The ECtHR rejected the State’s argument that its lack of adequate funding justified the lack of assistance to G.L. In particular, the Court concluded that the administrative court should have considered whether the authorities had appropriately balanced G.L.’s educational needs and the school’s capacity, and should have assessed whether the funding shortfall had similarly impacted non-disabled children. Further, the Court held that the authorities should have evaluated other options for distributing its limited resources, distributing the impact equally between children with and without disabilities, as previously recommended by the Italian Court of Cassation. The ECtHR also noted Italy’s obligation under the European Social Charter to promote the full integration and participation of people with disabilities, including through assistance. See G.L. v. Italy, Judgment of 10 Sept. 2020, para. 69. 

Because Italy had not evaluated G.L.’s needs or explored non-discriminatory solutions that would have allowed her to attend school in conditions equivalent to those of other students, the Court held it had failed to act “with the requisite diligence to guarantee [G.L.’s] right to education on an equal footing with other pupils.” See ECtHR, Information Note on the Court’s case-law 243 (Aug-Sept. 2020). The ECtHR found this discrimination was particularly serious because if affected G.L.’s primary schooling, where students first experience education and social integration. Accordingly, it held Italy responsible for violating Article 14 of the European Convention, taken together with Article 2 of Protocol No. 1. See G.L. v. Italy, Judgment of 10 Sept. 2020, para. 72.

The ECtHR declined to separately analyze G.L.’s allegations under Article 2 of Protocol No. 1 on its own, or under Article 8 (respect for private life) of the Convention in connection with Article 14 (non-discrimination). See id. at paras. 73, 74.

The Court awarded G.L. 10,000 euros for non-pecuniary damage and 2,520 euros for pecuniary damage, as well as 4,175 for costs and expenses.

Prior ECtHR Decisions

The ECtHR has previously decided cases involving primary schools, including with regard to the right to education under Article 2 of Protocol No. 1 to the European Convention of Human Rights, See ECtHR, Factsheet: Children’s Rights (July 2020), p. 18. Those cases include an inadmissibility decision on a complaint brought by the mother of an autistic child, who alleged that French authorities did not allow her child to attend a mainstream school and failed to provide accommodations and adequate resources for children with disabilities. The Court held that the complaint was inadmissible as manifestly ill-founded for multiple reasons, including that the State had made an individualized assessment of the child’s needs when placing him in a specialized school and had provided him with effective educational support. See ECtHR, Dupin v. France, no. 2282/17, Decision of 19 Dec. 2018 (French).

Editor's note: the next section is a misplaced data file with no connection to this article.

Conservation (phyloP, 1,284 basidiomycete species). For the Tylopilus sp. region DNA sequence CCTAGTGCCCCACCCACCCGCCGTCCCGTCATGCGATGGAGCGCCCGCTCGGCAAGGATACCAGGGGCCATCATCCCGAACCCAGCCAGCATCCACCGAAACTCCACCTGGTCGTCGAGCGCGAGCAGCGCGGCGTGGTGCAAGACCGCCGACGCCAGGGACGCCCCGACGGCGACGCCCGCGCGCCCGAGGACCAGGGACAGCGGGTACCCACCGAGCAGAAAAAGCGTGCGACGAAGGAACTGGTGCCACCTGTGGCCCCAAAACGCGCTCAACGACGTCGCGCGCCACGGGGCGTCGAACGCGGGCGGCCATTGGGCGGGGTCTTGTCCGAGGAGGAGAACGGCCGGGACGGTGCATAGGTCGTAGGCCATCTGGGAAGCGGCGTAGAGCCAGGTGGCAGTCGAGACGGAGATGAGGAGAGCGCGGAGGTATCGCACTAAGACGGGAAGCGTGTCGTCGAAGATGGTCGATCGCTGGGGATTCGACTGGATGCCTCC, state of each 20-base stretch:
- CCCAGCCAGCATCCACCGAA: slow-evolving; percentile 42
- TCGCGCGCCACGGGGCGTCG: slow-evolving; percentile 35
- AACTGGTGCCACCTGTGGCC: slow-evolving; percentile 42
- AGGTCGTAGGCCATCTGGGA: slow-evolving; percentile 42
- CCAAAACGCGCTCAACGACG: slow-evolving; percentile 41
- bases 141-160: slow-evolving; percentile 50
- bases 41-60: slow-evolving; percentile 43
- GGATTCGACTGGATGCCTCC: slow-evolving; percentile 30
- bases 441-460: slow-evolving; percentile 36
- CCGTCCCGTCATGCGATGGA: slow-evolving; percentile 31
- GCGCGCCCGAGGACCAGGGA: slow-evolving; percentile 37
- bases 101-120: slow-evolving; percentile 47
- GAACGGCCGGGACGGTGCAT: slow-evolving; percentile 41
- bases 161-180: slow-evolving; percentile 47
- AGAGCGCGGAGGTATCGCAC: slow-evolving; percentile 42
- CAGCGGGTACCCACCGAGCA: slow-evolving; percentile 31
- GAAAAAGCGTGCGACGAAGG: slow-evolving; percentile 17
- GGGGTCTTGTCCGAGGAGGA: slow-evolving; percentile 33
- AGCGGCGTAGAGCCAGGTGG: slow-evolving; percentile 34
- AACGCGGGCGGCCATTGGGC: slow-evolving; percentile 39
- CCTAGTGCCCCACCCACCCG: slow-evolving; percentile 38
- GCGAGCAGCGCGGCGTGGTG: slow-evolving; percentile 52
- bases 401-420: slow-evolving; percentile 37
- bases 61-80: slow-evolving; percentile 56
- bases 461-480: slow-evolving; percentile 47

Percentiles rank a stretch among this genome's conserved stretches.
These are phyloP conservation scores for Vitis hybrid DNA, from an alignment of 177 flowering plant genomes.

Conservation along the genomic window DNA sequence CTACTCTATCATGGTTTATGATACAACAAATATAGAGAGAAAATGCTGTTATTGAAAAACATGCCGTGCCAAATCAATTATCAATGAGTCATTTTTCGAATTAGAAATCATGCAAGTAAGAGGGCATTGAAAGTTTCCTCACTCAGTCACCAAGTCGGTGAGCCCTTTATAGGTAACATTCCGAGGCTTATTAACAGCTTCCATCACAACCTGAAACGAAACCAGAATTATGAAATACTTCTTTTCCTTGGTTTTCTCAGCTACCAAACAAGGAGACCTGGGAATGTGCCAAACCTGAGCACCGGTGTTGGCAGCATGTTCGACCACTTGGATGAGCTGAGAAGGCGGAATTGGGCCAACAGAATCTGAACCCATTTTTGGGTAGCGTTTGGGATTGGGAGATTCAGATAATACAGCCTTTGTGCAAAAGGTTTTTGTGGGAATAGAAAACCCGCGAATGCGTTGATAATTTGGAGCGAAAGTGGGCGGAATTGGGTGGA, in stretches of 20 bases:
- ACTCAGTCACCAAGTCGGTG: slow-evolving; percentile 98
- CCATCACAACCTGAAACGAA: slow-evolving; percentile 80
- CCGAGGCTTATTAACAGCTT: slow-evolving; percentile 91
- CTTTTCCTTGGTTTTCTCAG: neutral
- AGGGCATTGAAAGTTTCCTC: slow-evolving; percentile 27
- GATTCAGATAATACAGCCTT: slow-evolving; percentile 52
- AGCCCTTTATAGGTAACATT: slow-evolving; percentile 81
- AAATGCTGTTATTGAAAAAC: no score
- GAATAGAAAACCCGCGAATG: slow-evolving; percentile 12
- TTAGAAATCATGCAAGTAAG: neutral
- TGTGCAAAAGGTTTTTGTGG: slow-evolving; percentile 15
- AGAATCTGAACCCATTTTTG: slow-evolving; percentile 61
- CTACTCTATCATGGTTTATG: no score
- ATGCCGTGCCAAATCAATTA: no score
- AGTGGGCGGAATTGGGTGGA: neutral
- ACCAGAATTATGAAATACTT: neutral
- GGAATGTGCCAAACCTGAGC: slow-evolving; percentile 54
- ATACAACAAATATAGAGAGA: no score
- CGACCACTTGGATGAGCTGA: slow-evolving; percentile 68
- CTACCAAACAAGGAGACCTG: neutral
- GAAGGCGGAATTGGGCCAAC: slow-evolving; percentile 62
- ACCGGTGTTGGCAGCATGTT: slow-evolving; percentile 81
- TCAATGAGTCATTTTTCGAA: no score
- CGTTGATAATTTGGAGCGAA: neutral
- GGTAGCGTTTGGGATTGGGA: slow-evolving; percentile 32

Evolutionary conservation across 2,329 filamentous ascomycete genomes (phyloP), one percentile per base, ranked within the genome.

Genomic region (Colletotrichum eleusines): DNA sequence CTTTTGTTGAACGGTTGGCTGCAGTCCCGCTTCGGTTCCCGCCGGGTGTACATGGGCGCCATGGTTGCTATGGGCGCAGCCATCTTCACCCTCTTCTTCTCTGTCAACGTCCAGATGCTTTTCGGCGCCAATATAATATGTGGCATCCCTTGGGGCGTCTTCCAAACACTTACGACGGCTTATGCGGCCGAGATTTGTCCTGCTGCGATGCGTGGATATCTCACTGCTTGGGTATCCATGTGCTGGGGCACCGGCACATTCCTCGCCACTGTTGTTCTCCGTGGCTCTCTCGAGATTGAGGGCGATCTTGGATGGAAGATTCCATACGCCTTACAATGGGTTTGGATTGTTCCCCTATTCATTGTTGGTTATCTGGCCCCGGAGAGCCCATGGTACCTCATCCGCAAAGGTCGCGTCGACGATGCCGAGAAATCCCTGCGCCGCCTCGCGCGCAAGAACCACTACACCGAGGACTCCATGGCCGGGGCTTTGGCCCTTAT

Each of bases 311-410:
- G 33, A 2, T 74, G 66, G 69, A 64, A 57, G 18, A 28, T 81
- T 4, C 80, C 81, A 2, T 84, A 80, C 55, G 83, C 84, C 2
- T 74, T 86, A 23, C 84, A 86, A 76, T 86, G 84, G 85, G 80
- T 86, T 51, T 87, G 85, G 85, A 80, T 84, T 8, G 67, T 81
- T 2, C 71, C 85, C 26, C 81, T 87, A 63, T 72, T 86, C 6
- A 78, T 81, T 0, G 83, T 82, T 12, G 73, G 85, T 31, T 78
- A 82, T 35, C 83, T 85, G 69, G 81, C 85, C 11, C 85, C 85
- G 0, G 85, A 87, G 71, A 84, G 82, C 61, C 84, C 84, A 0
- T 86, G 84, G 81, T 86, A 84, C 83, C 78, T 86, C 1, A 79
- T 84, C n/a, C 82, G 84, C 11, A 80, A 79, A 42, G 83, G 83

In 2019, the European Court issued a committee judgment finding no violation, on the merits, in a case involving the alleged lack of support in school for a child with quadriplegia. See ECtHR, Stoian v. Romania, no. 289/14, Judgment of 25 June 2019. The Court found that the child was “never completely deprived of education” and the authorities “did not turn a blind eye to [his] needs” and had made various attempts to provide accommodation. See id. at paras. 105-09. That decision generated controversy. [Strasbourg Observers] The Court cites to the Stoian judgment in G.L. v. Italy, distinguishing it based on the fact that Romanian authorities had allocated resources to that applicant, in order to meet his particular needs. See G.L. v. Italy, no. 59751/15, Judgment of 10 Sept. 2020para. 70.

Access to Education for Children with Disabilities: Other Interpretations

European Committee of Social Rights